The Big Sandy Mountaineer -

Patching Cracks

 

March 28, 2018



A few weeks ago, I made a peanut butter sandwich for my son for lunch. He took his sandwich with him to his room, where he ate and played. Because he’s a typical four year old, it didn’t take long before he forgot about the sandwich and wandered off to do something else. When he remembered his lunch, he returned to it and found that the dog had eaten his lunch, which he had left on the floor in his room.

Frustrated, he came to me crying over his lost meal. I made another sandwich, which he took with him to his room. Sure enough, 30 minutes later my son came to me crying and complaining that the dog had again eaten the sandwich, which he had left unattended in his room.

He was very angry at the dog, so I did my best to explain to him that if he left his plate on the floor, the dog will eat it every time. It’s what dogs do. It would be strange for the dog to not eat food left unattended. It’s in his nature. A dog will automatically try to eat food it finds on the floor.

I’ve discovered that there is a great deal to be said for imitating this tendency. Not eating unattended food, specifically. Rather, it’s a great deal easier to live out a set of beliefs if they are part of who you are, rather than just using your willpower.

Recently, I have spoken with quite a few people about the difficulties involved in following the teachings of Jesus. Some of them seem downright impossible. For example, In Matthew 5, Jesus talks about the rule against committing adultery.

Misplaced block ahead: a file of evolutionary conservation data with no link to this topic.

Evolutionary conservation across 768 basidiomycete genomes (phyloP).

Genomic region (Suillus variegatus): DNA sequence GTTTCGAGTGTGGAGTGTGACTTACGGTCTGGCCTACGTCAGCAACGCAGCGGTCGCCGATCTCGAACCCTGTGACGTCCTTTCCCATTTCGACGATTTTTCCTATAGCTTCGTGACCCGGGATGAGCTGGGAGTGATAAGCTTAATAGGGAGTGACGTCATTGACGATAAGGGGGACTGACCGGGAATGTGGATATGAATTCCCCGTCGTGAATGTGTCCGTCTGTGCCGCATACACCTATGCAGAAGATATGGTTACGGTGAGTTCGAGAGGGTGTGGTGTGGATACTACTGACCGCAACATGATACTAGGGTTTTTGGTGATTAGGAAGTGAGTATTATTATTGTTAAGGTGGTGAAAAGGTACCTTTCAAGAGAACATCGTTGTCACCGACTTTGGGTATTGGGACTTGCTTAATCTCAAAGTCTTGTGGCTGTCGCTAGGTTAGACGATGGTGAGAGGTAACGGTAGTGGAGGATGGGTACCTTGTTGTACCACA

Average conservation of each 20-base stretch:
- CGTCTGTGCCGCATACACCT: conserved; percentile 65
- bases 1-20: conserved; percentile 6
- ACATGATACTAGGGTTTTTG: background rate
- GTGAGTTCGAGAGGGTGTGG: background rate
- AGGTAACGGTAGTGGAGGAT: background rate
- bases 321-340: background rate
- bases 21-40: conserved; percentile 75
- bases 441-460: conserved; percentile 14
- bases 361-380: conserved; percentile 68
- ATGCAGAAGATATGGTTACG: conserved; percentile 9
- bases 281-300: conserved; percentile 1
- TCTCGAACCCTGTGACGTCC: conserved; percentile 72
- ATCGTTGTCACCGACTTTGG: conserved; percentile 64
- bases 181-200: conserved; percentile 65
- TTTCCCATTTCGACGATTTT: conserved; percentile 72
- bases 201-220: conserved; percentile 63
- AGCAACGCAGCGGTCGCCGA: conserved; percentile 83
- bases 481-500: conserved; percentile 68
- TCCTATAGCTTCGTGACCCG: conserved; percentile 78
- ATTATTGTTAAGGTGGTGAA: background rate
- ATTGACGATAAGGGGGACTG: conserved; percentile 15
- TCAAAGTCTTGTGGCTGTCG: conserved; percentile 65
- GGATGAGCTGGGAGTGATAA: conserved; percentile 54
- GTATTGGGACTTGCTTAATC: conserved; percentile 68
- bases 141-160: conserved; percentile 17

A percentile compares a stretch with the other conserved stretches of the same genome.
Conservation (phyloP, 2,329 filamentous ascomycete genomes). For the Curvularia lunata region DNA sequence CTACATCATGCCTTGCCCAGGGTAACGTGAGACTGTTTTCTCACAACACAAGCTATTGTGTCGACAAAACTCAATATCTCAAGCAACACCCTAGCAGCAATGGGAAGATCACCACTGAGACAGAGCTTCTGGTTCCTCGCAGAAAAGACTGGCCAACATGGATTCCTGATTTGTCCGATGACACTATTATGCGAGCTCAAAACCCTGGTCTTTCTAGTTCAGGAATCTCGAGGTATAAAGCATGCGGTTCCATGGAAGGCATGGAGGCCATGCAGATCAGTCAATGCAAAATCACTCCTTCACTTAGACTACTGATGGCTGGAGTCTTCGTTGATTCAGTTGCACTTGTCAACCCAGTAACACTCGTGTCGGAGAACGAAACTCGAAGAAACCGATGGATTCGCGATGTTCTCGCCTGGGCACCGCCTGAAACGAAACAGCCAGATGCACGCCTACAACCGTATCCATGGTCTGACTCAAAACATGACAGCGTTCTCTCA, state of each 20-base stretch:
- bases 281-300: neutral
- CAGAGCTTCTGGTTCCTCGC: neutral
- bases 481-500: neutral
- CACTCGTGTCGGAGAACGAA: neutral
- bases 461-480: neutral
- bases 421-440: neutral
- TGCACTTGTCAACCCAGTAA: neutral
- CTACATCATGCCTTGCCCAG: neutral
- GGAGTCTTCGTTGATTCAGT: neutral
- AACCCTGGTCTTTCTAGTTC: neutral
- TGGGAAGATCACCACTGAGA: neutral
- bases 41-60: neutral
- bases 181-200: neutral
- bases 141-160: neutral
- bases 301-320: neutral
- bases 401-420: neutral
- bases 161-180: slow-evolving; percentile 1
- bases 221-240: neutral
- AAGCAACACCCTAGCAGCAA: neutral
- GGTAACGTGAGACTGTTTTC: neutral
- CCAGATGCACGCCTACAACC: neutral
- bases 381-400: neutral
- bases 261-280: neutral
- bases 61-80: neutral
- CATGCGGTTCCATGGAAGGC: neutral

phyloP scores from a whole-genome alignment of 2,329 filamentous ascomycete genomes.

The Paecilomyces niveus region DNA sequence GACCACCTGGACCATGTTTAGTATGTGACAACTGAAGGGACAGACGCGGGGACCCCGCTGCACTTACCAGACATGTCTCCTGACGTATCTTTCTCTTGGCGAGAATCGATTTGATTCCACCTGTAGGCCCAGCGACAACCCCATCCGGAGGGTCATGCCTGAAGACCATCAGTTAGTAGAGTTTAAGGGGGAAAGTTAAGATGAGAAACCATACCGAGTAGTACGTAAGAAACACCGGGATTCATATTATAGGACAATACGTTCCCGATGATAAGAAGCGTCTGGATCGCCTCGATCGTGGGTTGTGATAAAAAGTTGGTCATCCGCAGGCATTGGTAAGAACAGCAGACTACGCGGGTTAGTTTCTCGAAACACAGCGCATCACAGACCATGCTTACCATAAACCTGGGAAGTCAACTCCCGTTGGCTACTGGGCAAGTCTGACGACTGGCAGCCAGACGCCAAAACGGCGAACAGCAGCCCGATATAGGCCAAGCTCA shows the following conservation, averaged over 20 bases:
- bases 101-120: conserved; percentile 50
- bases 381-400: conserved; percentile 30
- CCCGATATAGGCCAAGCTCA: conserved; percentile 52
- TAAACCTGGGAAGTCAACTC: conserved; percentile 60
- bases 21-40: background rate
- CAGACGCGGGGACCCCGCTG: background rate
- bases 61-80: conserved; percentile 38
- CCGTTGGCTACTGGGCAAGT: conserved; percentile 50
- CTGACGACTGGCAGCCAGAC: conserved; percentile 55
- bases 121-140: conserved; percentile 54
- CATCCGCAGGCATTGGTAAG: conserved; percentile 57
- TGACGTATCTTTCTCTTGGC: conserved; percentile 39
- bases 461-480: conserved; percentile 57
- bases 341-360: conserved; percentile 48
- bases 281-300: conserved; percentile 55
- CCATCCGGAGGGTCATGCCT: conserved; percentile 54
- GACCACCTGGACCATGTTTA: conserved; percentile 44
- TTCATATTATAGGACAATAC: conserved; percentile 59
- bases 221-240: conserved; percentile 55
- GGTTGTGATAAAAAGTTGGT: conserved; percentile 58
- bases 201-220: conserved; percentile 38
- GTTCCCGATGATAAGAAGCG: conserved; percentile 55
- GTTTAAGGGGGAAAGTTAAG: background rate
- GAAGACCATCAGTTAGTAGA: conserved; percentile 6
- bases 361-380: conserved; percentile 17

He says that it’s not enough to not actually cheat on your spouse, but that you have to go so far as to not look at women lustfully. If you do, he says, you’ve already committed adultery in your heart. This is a tall order, and as a rule, it seems unattainable.

The rest of the teaching is a similarly difficult, relating to anger, bragging, revenge, and other very human tendencies. I’ve known quite a few people who struggle with following these teachings as though they are rules to obey, which in a way they are. Rules are often hard, if they weren’t, they wouldn’t need to be rules at all.

Rules are difficult because they tend to run contrary to our nature. I don’t need to make a rule commanding my dog to eat food he finds on the floor. He’ll do it no matter what. It’s in his nature. I think what Jesus is aiming at in his teaching about adultery, along with the other teachings that appear to be impossible to follow because they run contrary to our basic nature, is to become a different kind of person.

I don’t think Jesus is telling folks to white knuckle the rest of their lives when dealing with attractive women. Rather, he is talking about becoming the kind of person who only looks at his wife in that way. This isn’t an instant thing. It involves heart change. It involves becoming the kind of person who doesn’t indulge in lustful thoughts. It is a process of spiritual transformation.

I’ve met musicians who have spent their whole lives studying and playing music, who can hear a song and analyze it automatically. These folks don’t need to try to do it, it’s en-grained in them. They haven’t always been that way, they have transformed into the kind of persons who do it. In the same way, God doesn’t necessarily call us to lives of following rules, though that is a very simple version of it. He instead calls us to be transformed, with His help, to become the kind of persons who act right by nature.

 
 

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